Photo by Romeo Ranoco

Another year of martial law in Mindanao

With a vote of 235-28-1, the Seventeenth Congress approved on Wednesday, December 12, 2018, the request of President Rodrigo Duterte to extend martial law and the suspension of the privilege of the writ of habeas corpus in Mindanao for another year, or until the end of 2019. This is the third extension granted to the President, who had declared martial rule in the southern island after terrorist groups besieged Marawi City on May 23, 2017, sparking a months-long clash, causing a diaspora of its residents, and leaving the city in ruins. They had previously granted Duterte’s request for an initial five-month martial law extension, which ended on December 31, 2017, and a second extension until December 31, 2018.

Some governors and mayors from Mindanao supported the recommendation of the AFP and PNP for a third martial law extension, especially in light of the plebiscite in January 2019 and the May elections. They are convinced that military rule makes it easier to enforce laws and keep communities peaceful. They also noted that there have been no known abuses from the start. This was followed by a letter from the President addressed to Congress formally requesting the 2019 extension.

However, Senate Minority Leader Franklin Drilon and Albay 1st District Rep. Edcel Lagman oppose the extension, saying that the recommendation and letter failed to provide sufficient evidence to prove that a third extension of martial law in Mindanao is needed to suppress rebellion and to develop the southern island. Leader Drilon claims that the grounds cited in Duterte’s request do not show actual uprising, actual rebellion, and actual armed uprising.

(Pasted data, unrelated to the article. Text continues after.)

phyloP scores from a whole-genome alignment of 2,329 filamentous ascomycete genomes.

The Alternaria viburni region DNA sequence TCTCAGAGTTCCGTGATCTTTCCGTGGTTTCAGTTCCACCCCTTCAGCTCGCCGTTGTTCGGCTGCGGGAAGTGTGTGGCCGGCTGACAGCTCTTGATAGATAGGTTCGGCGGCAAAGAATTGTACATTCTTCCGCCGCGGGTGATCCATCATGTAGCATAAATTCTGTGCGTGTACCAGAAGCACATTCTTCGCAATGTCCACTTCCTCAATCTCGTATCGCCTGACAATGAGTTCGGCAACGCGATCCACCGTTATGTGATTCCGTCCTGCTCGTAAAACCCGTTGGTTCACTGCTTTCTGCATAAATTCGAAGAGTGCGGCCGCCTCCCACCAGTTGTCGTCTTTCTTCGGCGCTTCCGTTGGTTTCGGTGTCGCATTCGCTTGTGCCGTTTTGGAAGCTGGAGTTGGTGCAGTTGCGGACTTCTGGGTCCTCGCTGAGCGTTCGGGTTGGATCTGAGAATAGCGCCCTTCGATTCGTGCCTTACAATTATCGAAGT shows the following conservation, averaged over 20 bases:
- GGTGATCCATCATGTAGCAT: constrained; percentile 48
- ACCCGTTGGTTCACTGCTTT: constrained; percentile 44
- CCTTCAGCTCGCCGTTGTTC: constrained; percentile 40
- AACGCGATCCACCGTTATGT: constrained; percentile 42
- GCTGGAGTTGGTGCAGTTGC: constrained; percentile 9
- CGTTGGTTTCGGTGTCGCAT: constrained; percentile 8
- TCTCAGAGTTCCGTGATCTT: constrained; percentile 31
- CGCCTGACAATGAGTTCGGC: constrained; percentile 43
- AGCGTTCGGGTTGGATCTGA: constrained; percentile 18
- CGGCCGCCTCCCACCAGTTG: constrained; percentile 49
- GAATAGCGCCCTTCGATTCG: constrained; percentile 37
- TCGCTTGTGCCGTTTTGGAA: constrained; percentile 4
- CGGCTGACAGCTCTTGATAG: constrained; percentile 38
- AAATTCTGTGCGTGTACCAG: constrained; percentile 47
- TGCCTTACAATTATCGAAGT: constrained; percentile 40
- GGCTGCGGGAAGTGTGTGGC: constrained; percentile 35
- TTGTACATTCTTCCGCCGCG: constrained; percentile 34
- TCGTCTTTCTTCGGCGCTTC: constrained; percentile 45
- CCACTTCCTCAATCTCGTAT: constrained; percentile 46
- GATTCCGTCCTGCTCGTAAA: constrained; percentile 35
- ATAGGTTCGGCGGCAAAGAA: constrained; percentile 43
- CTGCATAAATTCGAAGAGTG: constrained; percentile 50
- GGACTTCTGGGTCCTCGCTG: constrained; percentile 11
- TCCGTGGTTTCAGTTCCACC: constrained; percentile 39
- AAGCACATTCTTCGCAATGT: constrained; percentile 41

On January 4, seven opposition representatives filed a petition assailing the constitutionality of the third extension of martial rule and the suspension of the privilege of the writ of habeas corpus in Mindanao. The same group has previously challenged the factual basis of the two prior martial law declarations. They insist that that the southern island is no longer imperiled because the rebellion has been subdued. They claim that there is no actual ongoing uprising against the government. The petitioners further argued there is no need for another extension as it had served its purpose when the government ended the Marawi siege and defeated the Maute group and a faction of the Abu Sayyaf on October 2017.

Martial law should not be confused with a state of public safety. It is not meant to be a long-term solution for peace and order. Rather, martial law is a legal and military measure to provide efficient rule in times of rebellion or invasion. Mindanao needs peace and order and martial law can help achieve that. However, as Congressman Lagman says, it would be a ‘grievous fallacy’ to extend martial law to serve as a development instrument to sustain progress. Its constitutional purpose, after all, is to prevent or suppress lawless violence, invasion, or rebellion.

On January 22 and 23, 2018, the Supreme Court is to hold oral arguments on this petition. The pertinent issue is whether there exists a state of rebellion to satisfy the constitutional requirement to declare martial law. The petitioners would have to overcome not only the claim that the rebellion persists, but also the previous ruling of the Supreme Court which gives President Duterte an almost absolute discretion to claim a state of rebellion and declare martial law.

The Constitution grants the President Commander-in-Chief powers. These include having the sole discretion to declare martial law or suspend the privilege of the writ of habeas corpus in case of invasion or rebellion or when public safety requires it. The same, however, provides safeguards against possible abuses of the President’s powers, such as declaring martial law or suspending the privilege of the writ only after probable cause convinced by a sufficient factual basis, limiting the initial declaration to sixty days. The declaration or suspension may be revoked or extended by Congress and reviewed by the Supreme Court.

“A series of long extensions makes the duration of martial law in virtual perpetuity,” Lagman said. With this declaration, martial law in Mindanao would last over two and a half years, a total of 891 days.

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